Prevalence of pathogenic/likely pathogenic variants in the 24 cancer genes of the ACMG Secondary Findings v2.0 list in a large cancer cohort and ethnicity-matched controls

Jung Kim, Wen Luo, Mingyi Wang, Talia Wegman-Ostrosky, Megan N. Frone, Jennifer J. Johnston, Michael L. Nickerson, Melissa Rotunno, Shengchao A. Li, Maria I. Achatz, Seth A. Brodie, Michael Dean, Kelvin C. De Andrade, Fernanda P. Fortes, Matthew Gianferante, Payal Khincha, Mary L. McMaster, Lisa J. McReynolds, Alexander Pemov, Maisa PinheiroKarina M. Santiago, Blanche P. Alter, Neil E. Caporaso, Shahinaz M. Gadalla, Lynn R. Goldin, Mark H. Greene, Jennifer Loud, Xiaohong R. Yang, Neal D. Freedman, Susan M. Gapstur, Mia M. Gaudet, Donato Calista, Paola Ghiorzo, Maria Concetta Fargnoli, Eduardo Nagore, Ketty Peris, Susana Puig, Maria Teresa Landi, Belynda Hicks, Bin Zhu, Jia Liu, Joshua N. Sampson, Stephen J. Chanock, Lisa J. Mirabello, Lindsay M. Morton, Leslie G. Biesecker, Margaret A. Tucker, Sharon A. Savage, Alisa M. Goldstein, Douglas R. Stewart

Research output: Contribution to journalArticlepeer-review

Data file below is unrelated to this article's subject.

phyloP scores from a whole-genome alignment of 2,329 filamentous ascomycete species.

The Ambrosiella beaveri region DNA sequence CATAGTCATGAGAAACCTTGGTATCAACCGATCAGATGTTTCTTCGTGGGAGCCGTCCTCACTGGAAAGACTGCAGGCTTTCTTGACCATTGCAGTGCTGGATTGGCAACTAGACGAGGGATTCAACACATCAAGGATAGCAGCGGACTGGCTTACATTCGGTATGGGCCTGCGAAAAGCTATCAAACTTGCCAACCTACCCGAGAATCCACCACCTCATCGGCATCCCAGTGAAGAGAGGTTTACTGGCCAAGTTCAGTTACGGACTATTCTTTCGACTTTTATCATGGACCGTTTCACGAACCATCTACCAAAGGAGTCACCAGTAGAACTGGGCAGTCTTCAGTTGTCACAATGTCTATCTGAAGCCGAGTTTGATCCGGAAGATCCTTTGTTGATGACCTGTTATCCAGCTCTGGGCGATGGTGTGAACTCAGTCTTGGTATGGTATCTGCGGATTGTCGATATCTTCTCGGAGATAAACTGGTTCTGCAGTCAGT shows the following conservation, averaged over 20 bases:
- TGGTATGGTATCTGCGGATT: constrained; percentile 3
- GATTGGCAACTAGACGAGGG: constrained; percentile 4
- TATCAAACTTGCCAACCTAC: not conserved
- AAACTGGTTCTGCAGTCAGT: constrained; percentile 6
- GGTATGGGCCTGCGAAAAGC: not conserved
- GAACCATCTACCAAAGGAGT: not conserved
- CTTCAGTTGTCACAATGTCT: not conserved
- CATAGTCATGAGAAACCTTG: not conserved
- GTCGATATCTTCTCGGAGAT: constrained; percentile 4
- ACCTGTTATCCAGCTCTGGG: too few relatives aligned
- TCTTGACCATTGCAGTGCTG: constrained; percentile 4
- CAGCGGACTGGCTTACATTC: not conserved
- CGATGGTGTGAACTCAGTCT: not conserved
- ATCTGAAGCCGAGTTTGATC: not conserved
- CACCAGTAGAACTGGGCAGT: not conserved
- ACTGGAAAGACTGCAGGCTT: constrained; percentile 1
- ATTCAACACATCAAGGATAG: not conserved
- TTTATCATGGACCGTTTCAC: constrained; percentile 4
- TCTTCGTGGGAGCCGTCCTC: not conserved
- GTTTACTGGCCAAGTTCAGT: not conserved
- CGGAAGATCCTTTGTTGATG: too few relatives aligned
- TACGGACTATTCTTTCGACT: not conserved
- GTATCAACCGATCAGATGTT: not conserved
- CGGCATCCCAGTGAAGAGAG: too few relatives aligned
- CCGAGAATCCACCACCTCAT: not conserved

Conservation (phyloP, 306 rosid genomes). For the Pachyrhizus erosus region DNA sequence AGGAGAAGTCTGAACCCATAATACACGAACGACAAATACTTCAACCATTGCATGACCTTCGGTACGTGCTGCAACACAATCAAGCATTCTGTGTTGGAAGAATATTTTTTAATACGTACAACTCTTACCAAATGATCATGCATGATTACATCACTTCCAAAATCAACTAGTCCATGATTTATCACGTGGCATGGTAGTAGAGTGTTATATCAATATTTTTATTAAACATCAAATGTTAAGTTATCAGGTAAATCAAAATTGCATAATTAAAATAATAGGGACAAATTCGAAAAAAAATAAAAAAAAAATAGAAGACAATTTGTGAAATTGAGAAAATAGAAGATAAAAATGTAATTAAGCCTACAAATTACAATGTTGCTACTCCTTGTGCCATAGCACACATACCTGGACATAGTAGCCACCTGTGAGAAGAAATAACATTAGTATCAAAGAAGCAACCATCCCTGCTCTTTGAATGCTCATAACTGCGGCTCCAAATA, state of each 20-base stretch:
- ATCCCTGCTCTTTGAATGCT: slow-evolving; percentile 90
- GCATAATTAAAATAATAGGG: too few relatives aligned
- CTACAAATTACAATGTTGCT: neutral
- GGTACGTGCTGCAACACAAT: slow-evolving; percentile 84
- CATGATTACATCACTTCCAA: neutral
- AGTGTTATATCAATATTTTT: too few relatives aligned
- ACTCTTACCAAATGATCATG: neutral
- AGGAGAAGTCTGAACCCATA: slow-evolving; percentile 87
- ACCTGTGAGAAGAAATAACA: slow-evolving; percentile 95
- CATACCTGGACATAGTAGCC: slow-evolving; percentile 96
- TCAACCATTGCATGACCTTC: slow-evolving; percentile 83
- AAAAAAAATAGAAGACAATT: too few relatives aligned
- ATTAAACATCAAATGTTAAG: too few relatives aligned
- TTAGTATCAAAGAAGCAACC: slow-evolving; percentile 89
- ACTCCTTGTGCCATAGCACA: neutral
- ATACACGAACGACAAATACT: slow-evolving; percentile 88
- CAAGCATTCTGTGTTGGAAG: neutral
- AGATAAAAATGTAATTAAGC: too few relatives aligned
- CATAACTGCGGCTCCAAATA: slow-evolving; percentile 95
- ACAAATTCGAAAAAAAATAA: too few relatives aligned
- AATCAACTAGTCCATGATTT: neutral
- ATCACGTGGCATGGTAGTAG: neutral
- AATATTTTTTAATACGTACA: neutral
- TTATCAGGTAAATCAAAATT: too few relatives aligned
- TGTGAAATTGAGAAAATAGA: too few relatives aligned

Background: Prior research has established that the prevalence of pathogenic/likely pathogenic (P/LP) variants across all of the American College of Medical Genetics (ACMG) Secondary Findings (SF) genes is approximately 0.8-5%. We investigated the prevalence of P/LP variants in the 24 ACMG SF v2.0 cancer genes in a family-based cancer research cohort (n = 1173) and in cancer-free ethnicity-matched controls (n = 982). Methods: We used InterVar to classify variants and subsequently conducted a manual review to further examine variants of unknown significance (VUS). Results: In the 24 genes on the ACMG SF v2.0 list associated with a cancer phenotype, we observed 8 P/LP unique variants (8 individuals; 0.8%) in controls and 11 P/LP unique variants (14 individuals; 1.2%) in cases, a non-significant difference. We reviewed 115 VUS. The median estimated per-variant review time required was 30 min; the first variant within a gene took significantly (p = 0.0009) longer to review (median = 60 min) compared with subsequent variants (median = 30 min). The concordance rate was 83.3% for the variants examined by two reviewers. Conclusion: The 115 VUS required database and literature review, a time- and labor-intensive process hampered by the difficulty in interpreting conflicting P/LP determinations. By rigorously investigating the 24 ACMG SF v2.0 cancer genes, our work establishes a benchmark P/LP variant prevalence rate in a familial cancer cohort and controls.

Original languageEnglish
Article number607
JournalGenome Medicine
Issue number1
Publication statusPublished - Dec 24 2018


  • ACMG secondary findings
  • Familial cancer exome
  • Population study
  • Variant classification

ASJC Scopus subject areas

  • Molecular Medicine
  • Molecular Biology
  • Genetics
  • Genetics(clinical)


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